Shirin is struggling to become an ideal Persian daughter, politically correct bisexual and hip young Brooklynite but fails miserably in her attempt at all identities. Being without a cliché to hold onto can be a lonely experience.
Claude and Ellen are best friends who live in a not-so-nice area of New York. They're involved in the subculture of 90s youth, complete with drugs, live music, and homophobia. All is ... See full summary »
Zaynab, a thirty-something Pakistani, Muslim, lesbian in Chicago takes care of her sweet and TV-obsessed mother. As Zaynab falls for Alma, a bold and very bright Mexican woman, she searches for her identity in life, love and wrestling.
Max is a trendy, pretty, young lesbian, who is having trouble finding love. A friend sets her up with Ely, whom Max likes, but Ely is frumpy, homely, and older. Nor do they have much in ... See full summary »
T. Wendy McMillan
Billie #hatesherjob and quits mere months before getting married. She meets a ragtag group of women also looking for employment, and finds herself juggling her upcoming wedding with launching a new tech start-up.
The established relationship between university student Bruno and aspiring photographer Carla is thrown into turmoil when Bruno feels drawn to sexy karate instructor/break dancer Rai. Complications ensue.
For Shirin, being part of a perfect Persian family isn't easy. Acceptance eludes her from all sides: her family doesn't know she's bisexual, and her ex-girlfriend, Maxine, can't understand why she doesn't tell them. Even the six-year-old boys in her moviemaking class are too ADD to focus on her for more than a second. Following a family announcement of her brother's betrothal to a parentally approved Iranian prize catch, Shirin embarks on a private rebellion involving a series of pansexual escapades, while trying to decipher what went wrong with Maxine.Written by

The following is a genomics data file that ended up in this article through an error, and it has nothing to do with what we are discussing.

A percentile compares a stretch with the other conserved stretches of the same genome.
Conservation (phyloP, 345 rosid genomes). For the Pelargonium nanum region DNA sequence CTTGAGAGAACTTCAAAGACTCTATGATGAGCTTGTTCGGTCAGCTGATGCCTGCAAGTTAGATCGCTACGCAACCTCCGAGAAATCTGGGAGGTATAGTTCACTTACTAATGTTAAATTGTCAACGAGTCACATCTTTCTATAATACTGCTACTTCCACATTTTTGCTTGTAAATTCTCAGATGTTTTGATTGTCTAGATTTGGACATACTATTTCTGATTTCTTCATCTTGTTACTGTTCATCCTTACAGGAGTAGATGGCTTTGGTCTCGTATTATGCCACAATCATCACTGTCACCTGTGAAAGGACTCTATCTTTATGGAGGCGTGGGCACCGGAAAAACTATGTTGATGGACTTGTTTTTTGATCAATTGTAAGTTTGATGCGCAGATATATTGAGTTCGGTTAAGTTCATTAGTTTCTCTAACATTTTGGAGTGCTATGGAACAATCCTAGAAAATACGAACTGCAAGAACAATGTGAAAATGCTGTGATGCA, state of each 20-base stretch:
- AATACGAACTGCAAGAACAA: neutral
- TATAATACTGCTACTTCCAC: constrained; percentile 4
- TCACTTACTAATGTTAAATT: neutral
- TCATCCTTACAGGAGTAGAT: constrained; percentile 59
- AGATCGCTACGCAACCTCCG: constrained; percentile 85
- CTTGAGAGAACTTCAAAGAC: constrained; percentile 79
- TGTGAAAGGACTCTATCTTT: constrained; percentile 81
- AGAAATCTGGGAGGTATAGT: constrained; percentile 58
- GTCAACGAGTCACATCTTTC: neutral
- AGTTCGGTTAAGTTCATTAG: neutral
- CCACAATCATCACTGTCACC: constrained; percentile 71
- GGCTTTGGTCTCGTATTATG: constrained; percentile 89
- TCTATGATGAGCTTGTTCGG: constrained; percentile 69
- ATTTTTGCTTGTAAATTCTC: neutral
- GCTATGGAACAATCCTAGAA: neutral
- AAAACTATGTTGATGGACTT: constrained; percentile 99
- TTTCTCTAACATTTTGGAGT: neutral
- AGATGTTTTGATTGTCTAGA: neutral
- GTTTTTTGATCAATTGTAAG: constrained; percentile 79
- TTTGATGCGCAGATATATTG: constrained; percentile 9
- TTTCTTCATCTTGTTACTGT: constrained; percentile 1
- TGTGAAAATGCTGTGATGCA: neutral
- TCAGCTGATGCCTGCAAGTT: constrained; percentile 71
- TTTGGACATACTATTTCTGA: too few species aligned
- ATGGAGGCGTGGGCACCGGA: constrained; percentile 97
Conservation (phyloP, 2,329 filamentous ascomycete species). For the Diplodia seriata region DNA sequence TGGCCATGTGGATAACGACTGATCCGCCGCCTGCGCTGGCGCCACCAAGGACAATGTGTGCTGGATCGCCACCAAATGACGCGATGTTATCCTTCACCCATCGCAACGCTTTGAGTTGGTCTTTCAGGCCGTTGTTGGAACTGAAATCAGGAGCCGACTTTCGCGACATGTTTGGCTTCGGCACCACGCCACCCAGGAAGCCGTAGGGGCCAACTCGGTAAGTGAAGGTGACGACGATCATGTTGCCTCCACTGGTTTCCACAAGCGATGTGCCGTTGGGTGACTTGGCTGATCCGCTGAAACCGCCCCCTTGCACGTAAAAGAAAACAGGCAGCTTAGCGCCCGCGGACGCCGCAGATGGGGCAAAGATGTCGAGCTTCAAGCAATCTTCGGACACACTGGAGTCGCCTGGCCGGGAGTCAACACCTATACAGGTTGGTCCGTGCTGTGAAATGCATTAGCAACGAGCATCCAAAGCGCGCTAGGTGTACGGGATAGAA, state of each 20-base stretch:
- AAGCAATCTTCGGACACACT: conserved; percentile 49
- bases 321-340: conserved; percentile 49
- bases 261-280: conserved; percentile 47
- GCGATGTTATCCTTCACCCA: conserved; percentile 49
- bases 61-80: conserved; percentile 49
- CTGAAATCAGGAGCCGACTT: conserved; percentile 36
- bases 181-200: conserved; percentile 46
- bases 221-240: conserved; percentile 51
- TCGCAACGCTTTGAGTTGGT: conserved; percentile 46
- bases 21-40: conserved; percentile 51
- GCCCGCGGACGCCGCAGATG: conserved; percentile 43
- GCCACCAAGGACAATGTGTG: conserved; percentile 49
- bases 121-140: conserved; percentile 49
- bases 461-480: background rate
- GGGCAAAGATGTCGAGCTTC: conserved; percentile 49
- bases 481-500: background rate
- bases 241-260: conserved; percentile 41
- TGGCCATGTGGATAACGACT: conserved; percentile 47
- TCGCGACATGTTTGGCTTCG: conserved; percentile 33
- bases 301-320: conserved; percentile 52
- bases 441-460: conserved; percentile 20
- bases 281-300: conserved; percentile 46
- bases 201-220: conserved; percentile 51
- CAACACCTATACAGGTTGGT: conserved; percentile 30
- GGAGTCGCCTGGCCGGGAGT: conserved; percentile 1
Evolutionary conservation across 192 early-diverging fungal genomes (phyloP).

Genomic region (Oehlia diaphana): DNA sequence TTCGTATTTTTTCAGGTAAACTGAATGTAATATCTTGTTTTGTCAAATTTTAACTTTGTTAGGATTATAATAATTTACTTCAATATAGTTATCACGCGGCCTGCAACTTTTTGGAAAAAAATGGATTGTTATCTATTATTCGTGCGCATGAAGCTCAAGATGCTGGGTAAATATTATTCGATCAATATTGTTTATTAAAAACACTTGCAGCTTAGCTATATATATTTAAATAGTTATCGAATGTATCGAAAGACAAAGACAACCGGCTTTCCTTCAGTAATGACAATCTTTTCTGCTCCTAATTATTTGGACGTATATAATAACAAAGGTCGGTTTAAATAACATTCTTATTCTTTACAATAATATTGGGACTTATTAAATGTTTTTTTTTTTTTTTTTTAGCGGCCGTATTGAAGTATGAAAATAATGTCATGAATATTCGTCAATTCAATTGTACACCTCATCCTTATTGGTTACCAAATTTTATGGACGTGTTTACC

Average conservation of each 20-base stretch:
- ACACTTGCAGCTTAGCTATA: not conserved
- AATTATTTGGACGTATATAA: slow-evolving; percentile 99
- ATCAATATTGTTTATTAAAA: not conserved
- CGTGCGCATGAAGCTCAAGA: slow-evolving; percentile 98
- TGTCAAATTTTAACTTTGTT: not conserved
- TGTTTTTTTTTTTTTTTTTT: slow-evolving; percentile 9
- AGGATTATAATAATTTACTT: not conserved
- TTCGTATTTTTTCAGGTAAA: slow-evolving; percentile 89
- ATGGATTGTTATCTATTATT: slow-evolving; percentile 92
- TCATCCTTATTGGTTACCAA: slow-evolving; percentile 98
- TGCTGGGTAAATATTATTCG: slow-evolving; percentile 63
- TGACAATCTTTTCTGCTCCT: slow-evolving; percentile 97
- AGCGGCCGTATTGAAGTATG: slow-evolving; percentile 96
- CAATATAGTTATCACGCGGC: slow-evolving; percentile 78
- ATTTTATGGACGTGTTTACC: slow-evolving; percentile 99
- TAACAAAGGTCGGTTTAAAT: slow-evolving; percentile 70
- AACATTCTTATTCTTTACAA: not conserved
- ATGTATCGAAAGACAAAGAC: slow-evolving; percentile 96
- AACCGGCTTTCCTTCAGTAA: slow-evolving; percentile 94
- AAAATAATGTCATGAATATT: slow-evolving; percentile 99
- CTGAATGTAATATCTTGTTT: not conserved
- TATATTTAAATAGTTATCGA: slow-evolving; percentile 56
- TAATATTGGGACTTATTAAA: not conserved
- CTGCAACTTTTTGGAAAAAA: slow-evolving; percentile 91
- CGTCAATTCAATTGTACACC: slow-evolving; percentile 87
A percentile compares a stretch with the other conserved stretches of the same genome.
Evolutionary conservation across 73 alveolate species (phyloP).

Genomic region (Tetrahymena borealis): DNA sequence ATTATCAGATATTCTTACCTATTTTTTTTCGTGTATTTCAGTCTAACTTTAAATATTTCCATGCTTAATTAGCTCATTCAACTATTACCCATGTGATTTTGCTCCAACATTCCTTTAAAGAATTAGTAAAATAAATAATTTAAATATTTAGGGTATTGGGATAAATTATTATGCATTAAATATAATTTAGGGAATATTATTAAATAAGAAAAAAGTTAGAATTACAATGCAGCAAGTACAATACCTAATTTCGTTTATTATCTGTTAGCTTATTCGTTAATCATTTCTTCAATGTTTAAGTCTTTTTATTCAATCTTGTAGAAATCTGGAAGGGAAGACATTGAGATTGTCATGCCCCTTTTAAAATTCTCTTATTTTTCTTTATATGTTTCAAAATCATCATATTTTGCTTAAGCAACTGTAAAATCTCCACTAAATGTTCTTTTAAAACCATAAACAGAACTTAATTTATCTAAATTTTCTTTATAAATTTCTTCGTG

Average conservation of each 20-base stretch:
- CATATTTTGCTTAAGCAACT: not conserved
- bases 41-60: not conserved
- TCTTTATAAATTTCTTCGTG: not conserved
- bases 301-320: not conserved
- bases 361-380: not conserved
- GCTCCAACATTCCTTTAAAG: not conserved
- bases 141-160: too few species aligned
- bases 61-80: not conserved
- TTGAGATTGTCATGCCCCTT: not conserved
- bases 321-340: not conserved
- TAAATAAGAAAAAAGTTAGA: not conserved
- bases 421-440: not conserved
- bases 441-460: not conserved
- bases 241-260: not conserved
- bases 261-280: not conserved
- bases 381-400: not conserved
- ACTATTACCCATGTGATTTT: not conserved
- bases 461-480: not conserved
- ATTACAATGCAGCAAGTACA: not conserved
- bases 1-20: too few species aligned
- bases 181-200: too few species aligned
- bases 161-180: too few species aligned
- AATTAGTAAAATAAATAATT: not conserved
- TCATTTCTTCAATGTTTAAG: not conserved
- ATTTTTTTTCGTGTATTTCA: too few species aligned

Sundance Film Festival
Desiree Akhavan's directorial film debut. See more »
Can't hold my thoughts still long enough to think them, I have to chase them.
I know what you mean. The other day, I had a really good idea for a children's book while I was smoking weed and now I have no idea what it was.
Keep smoking. You'll get it back.
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A break up movie with difference, told with on point narrative form and a blazing Independent spirt, this movie is about the journey to post-break up redemption.
With current day exploits as Shirin deals with the madness of the relationship break up grieving process, the audience is drawn in to cleverly juxtaposed vignettes that adeptly portray and dissect the reality of the relationship itself from start to finish.
At the same time, Shirin finds a new job that offers the opportunity for some personal growth as she reflects on the behaviour of 5-year-olds and has to play the grown up to them, learning there is always a time for play as well as a time for maturity. She eventually learns to face up to coming out to her family and the closure of the relationship.
Some beautiful and moving moments, perfectly flawed characters, laugh out loud awkwardness, as well as a gentle edgy tone that together create a totally appropriate feature debut for Akhavan.
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